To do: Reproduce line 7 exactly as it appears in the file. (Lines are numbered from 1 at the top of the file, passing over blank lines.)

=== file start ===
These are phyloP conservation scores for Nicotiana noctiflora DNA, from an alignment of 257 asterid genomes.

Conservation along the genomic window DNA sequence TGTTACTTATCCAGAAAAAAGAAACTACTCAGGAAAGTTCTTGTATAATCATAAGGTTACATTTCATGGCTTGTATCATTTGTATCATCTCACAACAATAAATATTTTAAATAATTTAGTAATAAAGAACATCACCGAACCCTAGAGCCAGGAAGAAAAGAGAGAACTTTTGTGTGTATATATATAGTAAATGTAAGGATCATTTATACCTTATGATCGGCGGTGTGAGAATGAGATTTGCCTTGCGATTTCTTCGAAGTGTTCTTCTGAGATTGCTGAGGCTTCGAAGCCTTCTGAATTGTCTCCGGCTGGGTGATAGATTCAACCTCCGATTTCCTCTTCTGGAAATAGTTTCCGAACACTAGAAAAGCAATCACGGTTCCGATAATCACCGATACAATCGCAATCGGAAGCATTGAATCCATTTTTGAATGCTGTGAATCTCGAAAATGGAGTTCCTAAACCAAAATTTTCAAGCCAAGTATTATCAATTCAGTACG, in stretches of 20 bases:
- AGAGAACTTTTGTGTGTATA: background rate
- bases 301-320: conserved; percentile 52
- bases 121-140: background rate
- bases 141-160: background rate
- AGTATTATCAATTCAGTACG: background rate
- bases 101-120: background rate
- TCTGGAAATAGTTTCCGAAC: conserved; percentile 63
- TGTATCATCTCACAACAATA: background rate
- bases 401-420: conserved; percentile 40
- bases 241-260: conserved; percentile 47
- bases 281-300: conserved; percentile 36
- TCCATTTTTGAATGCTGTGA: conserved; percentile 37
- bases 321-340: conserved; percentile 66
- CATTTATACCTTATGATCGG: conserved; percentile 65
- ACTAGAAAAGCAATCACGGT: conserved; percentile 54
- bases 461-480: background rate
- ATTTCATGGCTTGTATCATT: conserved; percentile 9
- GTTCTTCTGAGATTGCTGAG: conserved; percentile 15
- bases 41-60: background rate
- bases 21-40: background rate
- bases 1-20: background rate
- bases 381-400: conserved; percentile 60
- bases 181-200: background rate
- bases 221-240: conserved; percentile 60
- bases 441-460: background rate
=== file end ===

- AGTATTATCAATTCAGTACG: background rate